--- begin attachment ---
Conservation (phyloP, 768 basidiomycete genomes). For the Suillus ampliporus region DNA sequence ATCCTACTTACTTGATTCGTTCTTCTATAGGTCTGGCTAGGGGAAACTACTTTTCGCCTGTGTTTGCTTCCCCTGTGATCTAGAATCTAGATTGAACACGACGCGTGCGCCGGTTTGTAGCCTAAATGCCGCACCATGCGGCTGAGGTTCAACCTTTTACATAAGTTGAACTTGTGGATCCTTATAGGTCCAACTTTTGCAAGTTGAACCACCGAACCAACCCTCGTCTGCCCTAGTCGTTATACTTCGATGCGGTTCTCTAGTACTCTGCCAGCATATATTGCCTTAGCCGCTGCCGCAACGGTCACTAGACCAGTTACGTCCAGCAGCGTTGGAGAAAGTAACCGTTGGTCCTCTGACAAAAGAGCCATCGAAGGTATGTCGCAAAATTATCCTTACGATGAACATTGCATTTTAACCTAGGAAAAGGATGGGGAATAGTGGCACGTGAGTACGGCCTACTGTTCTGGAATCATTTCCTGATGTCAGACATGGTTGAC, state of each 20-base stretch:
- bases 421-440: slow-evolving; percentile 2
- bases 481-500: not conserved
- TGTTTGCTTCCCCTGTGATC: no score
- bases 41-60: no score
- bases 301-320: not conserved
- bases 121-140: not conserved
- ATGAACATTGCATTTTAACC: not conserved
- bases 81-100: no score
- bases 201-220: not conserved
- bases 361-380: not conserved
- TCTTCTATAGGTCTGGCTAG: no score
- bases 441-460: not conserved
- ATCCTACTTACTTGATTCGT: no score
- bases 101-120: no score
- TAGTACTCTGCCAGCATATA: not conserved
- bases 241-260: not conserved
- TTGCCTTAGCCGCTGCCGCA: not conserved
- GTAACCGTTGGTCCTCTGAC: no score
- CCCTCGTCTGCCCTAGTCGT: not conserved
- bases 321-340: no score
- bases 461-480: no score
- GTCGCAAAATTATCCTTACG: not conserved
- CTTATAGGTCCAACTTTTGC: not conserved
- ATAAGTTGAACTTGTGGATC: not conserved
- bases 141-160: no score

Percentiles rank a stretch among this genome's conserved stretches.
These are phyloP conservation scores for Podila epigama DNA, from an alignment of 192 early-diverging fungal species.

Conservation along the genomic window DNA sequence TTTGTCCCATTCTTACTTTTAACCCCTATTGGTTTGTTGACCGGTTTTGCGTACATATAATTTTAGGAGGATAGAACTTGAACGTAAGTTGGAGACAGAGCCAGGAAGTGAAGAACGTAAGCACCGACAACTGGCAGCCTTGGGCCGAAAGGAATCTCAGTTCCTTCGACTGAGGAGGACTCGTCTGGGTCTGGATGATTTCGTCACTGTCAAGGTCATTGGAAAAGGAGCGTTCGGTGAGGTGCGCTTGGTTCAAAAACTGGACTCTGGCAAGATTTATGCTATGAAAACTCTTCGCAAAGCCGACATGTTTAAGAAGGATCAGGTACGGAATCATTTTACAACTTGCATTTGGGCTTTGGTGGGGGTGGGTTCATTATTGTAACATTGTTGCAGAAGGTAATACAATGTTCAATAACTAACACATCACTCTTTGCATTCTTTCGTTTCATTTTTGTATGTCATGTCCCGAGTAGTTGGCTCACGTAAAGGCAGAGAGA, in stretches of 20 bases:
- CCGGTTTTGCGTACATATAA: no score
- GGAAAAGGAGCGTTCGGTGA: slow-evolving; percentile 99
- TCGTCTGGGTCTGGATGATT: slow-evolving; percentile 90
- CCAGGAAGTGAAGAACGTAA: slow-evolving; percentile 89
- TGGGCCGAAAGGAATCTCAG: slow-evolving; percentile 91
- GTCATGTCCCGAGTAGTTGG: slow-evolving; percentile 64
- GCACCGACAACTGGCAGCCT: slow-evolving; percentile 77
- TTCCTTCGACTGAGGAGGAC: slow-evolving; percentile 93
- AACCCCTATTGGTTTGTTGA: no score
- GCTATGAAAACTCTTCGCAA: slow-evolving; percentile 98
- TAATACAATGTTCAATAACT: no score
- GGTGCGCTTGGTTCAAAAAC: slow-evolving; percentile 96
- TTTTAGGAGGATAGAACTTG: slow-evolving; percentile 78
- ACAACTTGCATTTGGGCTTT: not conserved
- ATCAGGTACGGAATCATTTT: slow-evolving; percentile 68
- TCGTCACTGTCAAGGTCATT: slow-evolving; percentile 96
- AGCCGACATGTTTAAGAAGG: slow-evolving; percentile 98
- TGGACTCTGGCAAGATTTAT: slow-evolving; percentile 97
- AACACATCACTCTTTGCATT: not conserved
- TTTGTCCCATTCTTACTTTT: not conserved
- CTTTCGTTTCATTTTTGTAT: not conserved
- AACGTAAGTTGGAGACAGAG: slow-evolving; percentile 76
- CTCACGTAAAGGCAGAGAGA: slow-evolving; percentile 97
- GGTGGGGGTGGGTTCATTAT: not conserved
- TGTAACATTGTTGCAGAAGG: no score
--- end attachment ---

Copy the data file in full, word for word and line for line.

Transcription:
Conservation (phyloP, 768 basidiomycete genomes). For the Suillus ampliporus region DNA sequence ATCCTACTTACTTGATTCGTTCTTCTATAGGTCTGGCTAGGGGAAACTACTTTTCGCCTGTGTTTGCTTCCCCTGTGATCTAGAATCTAGATTGAACACGACGCGTGCGCCGGTTTGTAGCCTAAATGCCGCACCATGCGGCTGAGGTTCAACCTTTTACATAAGTTGAACTTGTGGATCCTTATAGGTCCAACTTTTGCAAGTTGAACCACCGAACCAACCCTCGTCTGCCCTAGTCGTTATACTTCGATGCGGTTCTCTAGTACTCTGCCAGCATATATTGCCTTAGCCGCTGCCGCAACGGTCACTAGACCAGTTACGTCCAGCAGCGTTGGAGAAAGTAACCGTTGGTCCTCTGACAAAAGAGCCATCGAAGGTATGTCGCAAAATTATCCTTACGATGAACATTGCATTTTAACCTAGGAAAAGGATGGGGAATAGTGGCACGTGAGTACGGCCTACTGTTCTGGAATCATTTCCTGATGTCAGACATGGTTGAC, state of each 20-base stretch:
- bases 421-440: slow-evolving; percentile 2
- bases 481-500: not conserved
- TGTTTGCTTCCCCTGTGATC: no score
- bases 41-60: no score
- bases 301-320: not conserved
- bases 121-140: not conserved
- ATGAACATTGCATTTTAACC: not conserved
- bases 81-100: no score
- bases 201-220: not conserved
- bases 361-380: not conserved
- TCTTCTATAGGTCTGGCTAG: no score
- bases 441-460: not conserved
- ATCCTACTTACTTGATTCGT: no score
- bases 101-120: no score
- TAGTACTCTGCCAGCATATA: not conserved
- bases 241-260: not conserved
- TTGCCTTAGCCGCTGCCGCA: not conserved
- GTAACCGTTGGTCCTCTGAC: no score
- CCCTCGTCTGCCCTAGTCGT: not conserved
- bases 321-340: no score
- bases 461-480: no score
- GTCGCAAAATTATCCTTACG: not conserved
- CTTATAGGTCCAACTTTTGC: not conserved
- ATAAGTTGAACTTGTGGATC: not conserved
- bases 141-160: no score

Percentiles rank a stretch among this genome's conserved stretches.
These are phyloP conservation scores for Podila epigama DNA, from an alignment of 192 early-diverging fungal species.

Conservation along the genomic window DNA sequence TTTGTCCCATTCTTACTTTTAACCCCTATTGGTTTGTTGACCGGTTTTGCGTACATATAATTTTAGGAGGATAGAACTTGAACGTAAGTTGGAGACAGAGCCAGGAAGTGAAGAACGTAAGCACCGACAACTGGCAGCCTTGGGCCGAAAGGAATCTCAGTTCCTTCGACTGAGGAGGACTCGTCTGGGTCTGGATGATTTCGTCACTGTCAAGGTCATTGGAAAAGGAGCGTTCGGTGAGGTGCGCTTGGTTCAAAAACTGGACTCTGGCAAGATTTATGCTATGAAAACTCTTCGCAAAGCCGACATGTTTAAGAAGGATCAGGTACGGAATCATTTTACAACTTGCATTTGGGCTTTGGTGGGGGTGGGTTCATTATTGTAACATTGTTGCAGAAGGTAATACAATGTTCAATAACTAACACATCACTCTTTGCATTCTTTCGTTTCATTTTTGTATGTCATGTCCCGAGTAGTTGGCTCACGTAAAGGCAGAGAGA, in stretches of 20 bases:
- CCGGTTTTGCGTACATATAA: no score
- GGAAAAGGAGCGTTCGGTGA: slow-evolving; percentile 99
- TCGTCTGGGTCTGGATGATT: slow-evolving; percentile 90
- CCAGGAAGTGAAGAACGTAA: slow-evolving; percentile 89
- TGGGCCGAAAGGAATCTCAG: slow-evolving; percentile 91
- GTCATGTCCCGAGTAGTTGG: slow-evolving; percentile 64
- GCACCGACAACTGGCAGCCT: slow-evolving; percentile 77
- TTCCTTCGACTGAGGAGGAC: slow-evolving; percentile 93
- AACCCCTATTGGTTTGTTGA: no score
- GCTATGAAAACTCTTCGCAA: slow-evolving; percentile 98
- TAATACAATGTTCAATAACT: no score
- GGTGCGCTTGGTTCAAAAAC: slow-evolving; percentile 96
- TTTTAGGAGGATAGAACTTG: slow-evolving; percentile 78
- ACAACTTGCATTTGGGCTTT: not conserved
- ATCAGGTACGGAATCATTTT: slow-evolving; percentile 68
- TCGTCACTGTCAAGGTCATT: slow-evolving; percentile 96
- AGCCGACATGTTTAAGAAGG: slow-evolving; percentile 98
- TGGACTCTGGCAAGATTTAT: slow-evolving; percentile 97
- AACACATCACTCTTTGCATT: not conserved
- TTTGTCCCATTCTTACTTTT: not conserved
- CTTTCGTTTCATTTTTGTAT: not conserved
- AACGTAAGTTGGAGACAGAG: slow-evolving; percentile 76
- CTCACGTAAAGGCAGAGAGA: slow-evolving; percentile 97
- GGTGGGGGTGGGTTCATTAT: not conserved
- TGTAACATTGTTGCAGAAGG: no score